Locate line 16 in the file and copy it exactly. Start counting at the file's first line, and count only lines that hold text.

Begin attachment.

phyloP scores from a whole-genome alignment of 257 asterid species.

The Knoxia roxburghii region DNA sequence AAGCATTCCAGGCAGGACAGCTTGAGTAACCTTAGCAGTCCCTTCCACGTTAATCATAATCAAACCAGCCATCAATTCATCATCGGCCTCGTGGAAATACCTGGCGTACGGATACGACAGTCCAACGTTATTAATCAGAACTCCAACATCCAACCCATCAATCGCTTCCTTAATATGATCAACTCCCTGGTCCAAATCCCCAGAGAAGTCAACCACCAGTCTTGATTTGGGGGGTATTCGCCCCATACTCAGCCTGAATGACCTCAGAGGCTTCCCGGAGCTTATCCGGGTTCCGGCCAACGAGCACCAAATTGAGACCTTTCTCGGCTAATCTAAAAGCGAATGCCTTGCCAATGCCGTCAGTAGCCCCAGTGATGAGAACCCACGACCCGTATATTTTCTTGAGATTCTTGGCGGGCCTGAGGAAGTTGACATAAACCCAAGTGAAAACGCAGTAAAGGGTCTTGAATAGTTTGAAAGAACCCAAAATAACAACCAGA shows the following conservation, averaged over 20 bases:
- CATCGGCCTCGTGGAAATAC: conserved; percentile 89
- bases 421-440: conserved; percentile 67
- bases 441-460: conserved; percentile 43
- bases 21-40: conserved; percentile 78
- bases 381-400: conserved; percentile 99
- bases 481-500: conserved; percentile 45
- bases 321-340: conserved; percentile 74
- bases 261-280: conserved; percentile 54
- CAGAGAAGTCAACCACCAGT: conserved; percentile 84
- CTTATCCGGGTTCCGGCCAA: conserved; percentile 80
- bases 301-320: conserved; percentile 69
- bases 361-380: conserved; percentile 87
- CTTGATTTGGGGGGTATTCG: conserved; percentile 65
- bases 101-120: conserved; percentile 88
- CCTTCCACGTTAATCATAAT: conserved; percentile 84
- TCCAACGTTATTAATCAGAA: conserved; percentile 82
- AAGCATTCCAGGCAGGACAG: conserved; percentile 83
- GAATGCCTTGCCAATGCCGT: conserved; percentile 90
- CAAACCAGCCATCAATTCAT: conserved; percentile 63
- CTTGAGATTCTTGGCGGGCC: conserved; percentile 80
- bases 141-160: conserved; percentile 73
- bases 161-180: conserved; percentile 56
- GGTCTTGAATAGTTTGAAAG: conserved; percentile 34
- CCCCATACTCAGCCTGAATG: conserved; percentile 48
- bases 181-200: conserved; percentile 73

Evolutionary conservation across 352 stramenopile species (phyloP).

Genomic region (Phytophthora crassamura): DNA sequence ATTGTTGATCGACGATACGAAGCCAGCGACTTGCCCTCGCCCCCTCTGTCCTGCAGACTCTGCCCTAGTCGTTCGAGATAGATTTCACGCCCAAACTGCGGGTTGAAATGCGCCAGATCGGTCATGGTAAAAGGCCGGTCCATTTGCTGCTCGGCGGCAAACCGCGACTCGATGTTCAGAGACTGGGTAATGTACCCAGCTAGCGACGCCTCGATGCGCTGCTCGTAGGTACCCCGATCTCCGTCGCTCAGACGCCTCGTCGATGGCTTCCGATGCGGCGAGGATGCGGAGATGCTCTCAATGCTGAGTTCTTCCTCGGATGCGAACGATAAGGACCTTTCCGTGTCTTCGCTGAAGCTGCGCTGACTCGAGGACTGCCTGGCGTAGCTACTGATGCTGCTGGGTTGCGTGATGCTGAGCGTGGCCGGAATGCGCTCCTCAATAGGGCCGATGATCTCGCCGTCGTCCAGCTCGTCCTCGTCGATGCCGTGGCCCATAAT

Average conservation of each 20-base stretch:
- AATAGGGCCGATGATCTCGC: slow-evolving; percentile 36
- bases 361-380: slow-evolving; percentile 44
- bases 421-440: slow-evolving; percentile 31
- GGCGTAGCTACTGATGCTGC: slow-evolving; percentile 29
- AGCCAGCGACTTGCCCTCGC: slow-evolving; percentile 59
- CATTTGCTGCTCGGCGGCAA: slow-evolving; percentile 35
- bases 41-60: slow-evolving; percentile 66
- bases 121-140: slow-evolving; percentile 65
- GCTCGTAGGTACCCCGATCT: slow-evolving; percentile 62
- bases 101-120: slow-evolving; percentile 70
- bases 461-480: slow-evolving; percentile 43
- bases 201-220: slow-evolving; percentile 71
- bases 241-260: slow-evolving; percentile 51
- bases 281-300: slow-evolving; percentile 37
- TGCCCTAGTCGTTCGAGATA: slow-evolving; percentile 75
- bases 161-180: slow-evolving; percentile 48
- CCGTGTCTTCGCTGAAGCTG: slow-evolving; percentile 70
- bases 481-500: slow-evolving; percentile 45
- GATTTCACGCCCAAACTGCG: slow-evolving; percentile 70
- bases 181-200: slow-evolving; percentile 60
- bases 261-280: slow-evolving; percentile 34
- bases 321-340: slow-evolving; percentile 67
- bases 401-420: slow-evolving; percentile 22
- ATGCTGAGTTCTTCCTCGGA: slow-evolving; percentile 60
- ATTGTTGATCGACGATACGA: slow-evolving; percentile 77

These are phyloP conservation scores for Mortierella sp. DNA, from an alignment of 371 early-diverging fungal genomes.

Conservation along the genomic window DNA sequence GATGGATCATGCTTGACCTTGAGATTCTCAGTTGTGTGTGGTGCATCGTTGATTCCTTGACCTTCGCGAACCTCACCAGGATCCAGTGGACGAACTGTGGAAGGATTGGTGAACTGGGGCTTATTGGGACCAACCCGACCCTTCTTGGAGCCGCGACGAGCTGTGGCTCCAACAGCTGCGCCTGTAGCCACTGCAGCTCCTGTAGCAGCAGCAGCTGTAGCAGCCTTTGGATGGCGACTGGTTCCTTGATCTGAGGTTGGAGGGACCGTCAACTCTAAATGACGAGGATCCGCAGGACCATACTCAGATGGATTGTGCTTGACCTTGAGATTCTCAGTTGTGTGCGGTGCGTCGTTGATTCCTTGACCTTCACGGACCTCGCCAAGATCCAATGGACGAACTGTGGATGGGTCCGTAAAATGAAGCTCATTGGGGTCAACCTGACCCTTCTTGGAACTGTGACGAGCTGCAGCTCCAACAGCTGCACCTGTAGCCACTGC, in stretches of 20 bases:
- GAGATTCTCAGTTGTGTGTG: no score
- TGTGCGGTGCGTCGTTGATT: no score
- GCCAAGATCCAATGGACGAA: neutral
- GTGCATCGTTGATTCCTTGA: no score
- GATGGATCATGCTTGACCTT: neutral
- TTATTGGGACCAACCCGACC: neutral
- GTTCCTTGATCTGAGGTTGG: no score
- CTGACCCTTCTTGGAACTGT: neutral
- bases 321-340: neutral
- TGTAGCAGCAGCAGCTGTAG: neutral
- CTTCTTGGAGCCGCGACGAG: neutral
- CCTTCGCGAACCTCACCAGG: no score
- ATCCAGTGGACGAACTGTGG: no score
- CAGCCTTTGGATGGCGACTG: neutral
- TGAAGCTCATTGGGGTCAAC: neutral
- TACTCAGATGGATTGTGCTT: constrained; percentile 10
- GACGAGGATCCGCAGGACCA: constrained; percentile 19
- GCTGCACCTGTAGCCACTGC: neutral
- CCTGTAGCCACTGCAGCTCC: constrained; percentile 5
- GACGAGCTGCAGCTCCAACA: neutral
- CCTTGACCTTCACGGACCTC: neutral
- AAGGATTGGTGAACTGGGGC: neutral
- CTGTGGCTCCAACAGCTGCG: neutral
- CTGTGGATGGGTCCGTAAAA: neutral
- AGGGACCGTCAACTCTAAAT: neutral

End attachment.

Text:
- bases 101-120: conserved; percentile 88